stores. Christmas jingles can be heard on the radio. And Christmas trees, or
yolki, and Russian Santas can be found at department stores around the city."

b) "Over the last few years, Russia has been flooded with Western-style
marketing ideas, from simple mass-media advertising to shopping via
television. Now comes the mother of them all, the West's crowning
achievement in marketing events: the Christmas blitz…the idea of a
full-blown, American-style commercialized Christmas is quickly coming of
age. A walk down Moscow's central Tverskaya Ulitsa reveals shop window after
shop window strung with garlands, special seasonal advertisements from
multinationals Coca-Cola and Nestle, and even a few window signs promising
seasonal price mark-downs." 

c) "Many shops have Santa decorations, largely because they were provided
free by suppliers of Western goods. And shops selling imported Santa Claus
tree ornaments, candles and chocolates have been doing a brisk trade."

The correct answers are a) Lynn Berry, AP, December 1997, b) Marc Champion,
Moscow Times, December 1995, and c) Astrid Wendlandt, Moscow Times, December

You can’t tell the difference between holiday stories in Russia that were
done this year and last year; they are the same every year. Let’s take
another test, comparing a few of the annual "Drunken Russians left to die of
exposure by socially insensitive Moscow municipal government" stories. Which
of the following was written by the lowest-paid American reporter in Moscow
in December 1996—and which was written by the city’s highest-paid British
reporter in December 1997?

a) After one of the balmiest autumns on record, winter has blown into Moscow
with a vengeance, putting lives at risk and the goodwill of Muscovites to
the test. 
By late Thursday afternoon, the temperature had dropped to minus 24 degrees
Celsius, a numbing cold that immediately began taking its toll on the city's
less fortunate residents. 
On Thursday alone, 40 frostbite sufferers were taken to hospitals, where two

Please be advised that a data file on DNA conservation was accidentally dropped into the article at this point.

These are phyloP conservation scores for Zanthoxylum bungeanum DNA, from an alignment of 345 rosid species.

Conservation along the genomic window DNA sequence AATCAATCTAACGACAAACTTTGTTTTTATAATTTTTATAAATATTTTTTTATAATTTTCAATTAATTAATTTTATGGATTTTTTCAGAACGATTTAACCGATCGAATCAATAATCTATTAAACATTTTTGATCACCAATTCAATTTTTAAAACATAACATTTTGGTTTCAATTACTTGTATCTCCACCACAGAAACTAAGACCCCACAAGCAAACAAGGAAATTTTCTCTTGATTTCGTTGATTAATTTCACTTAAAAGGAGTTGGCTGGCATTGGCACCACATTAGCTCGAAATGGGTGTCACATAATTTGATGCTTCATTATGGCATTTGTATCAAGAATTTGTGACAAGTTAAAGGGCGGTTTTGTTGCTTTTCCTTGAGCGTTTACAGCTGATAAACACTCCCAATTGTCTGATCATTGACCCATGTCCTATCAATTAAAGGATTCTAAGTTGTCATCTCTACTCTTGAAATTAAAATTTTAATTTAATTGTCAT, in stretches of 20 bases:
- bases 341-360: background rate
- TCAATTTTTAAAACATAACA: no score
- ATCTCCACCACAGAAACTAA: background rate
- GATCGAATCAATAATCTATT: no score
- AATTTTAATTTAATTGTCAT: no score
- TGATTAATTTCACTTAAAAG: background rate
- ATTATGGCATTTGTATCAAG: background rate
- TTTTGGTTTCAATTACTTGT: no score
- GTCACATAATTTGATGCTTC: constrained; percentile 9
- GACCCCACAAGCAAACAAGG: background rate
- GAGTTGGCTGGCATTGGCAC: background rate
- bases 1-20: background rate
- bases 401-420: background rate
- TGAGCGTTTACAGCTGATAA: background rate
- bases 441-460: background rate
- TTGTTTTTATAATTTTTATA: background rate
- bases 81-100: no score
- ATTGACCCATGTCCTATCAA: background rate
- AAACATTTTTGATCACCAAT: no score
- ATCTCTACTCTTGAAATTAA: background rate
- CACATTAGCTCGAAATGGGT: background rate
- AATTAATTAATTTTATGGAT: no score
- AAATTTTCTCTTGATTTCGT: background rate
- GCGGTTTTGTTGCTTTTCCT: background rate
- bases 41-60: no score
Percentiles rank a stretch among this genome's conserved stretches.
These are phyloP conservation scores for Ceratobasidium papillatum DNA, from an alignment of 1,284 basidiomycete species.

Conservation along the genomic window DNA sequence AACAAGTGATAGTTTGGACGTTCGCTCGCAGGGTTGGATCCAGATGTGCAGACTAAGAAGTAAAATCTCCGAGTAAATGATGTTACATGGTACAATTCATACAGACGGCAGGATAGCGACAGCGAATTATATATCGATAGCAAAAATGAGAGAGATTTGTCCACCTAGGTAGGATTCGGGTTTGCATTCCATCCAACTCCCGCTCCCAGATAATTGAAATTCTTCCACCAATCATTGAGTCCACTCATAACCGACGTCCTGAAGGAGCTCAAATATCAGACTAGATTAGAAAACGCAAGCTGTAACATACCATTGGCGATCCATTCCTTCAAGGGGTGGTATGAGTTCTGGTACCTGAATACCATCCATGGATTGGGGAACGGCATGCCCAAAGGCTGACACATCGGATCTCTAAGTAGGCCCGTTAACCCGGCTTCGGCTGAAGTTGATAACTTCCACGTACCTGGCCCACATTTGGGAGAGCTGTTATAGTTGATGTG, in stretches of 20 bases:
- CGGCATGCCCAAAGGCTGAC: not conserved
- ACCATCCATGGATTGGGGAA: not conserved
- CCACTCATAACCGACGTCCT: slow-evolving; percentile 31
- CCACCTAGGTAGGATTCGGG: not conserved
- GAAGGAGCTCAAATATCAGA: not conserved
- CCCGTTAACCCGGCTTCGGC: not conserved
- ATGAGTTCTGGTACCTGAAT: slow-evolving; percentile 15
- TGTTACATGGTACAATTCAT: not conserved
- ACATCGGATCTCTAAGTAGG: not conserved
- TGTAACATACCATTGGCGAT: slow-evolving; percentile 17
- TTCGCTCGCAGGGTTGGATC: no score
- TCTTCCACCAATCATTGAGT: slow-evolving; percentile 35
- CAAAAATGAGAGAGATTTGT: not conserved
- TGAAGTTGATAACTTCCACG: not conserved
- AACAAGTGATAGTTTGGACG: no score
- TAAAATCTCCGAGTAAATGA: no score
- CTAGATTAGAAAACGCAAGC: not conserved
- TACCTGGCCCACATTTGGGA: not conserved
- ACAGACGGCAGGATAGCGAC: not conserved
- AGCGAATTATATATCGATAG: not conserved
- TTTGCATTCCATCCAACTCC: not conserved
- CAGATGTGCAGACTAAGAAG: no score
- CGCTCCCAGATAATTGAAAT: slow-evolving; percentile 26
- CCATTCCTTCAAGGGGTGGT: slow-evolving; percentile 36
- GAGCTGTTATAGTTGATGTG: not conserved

of them died…38 people were hospitalized for hypothermia, or severe
exposure, and five deaths since the cold snap began last weekend.
Many of the victims are bomzhi, or homeless drifters, among them a nameless
man whose lonely death on a Moscow street Tuesday was recorded by the
newspaper Komsomolskaya Pravda. "Eighteen degrees of frost turned out to be
too strong for the sick old man with neither a passport nor a hope in life,"
the paper said.

b) Muscovites yesterday were locked in a bitter battle with the elements, as
extreme cold gripped the capital, causing deaths and injuries and forcing
most people to stay indoors. 
As temperatures fell to -30C, the coldest recorded December for nearly a
century in the capital, hospitals reported a flood of victims, including 
50 people suffering from frostbite and hundreds more admitted with 
hypothermia or fractures caused by slipping on the icy pavements. 
At least nine people have died since the cold weather set in at the 
weekend, one when he was struck on the head by a giant icicle which fell 
from the top of a high-rise building. 
Most of the victims, however, were from the ranks of the thousands of 
homeless and alcoholics in Moscow, who have little chance of survival 
unless they can find warmth and shelter for the night.

The correct answers are a) entry-level Moscow Times reporter Greg Miller,
December, 1996, and b) Times of London bureau chief Richard Beeston,
December 1997.

While the Russian newspapers and a few lone responsible Western outlets—most
notably a thing called the Jamestown Foundation Monitor—were doing their
jobs, investigating real breaking stories like the apparent leak of
privileged Russian tax information to IMF managing director Michel Camdessus
and World Bank president James Wolfensohn, the heavyweights of the Western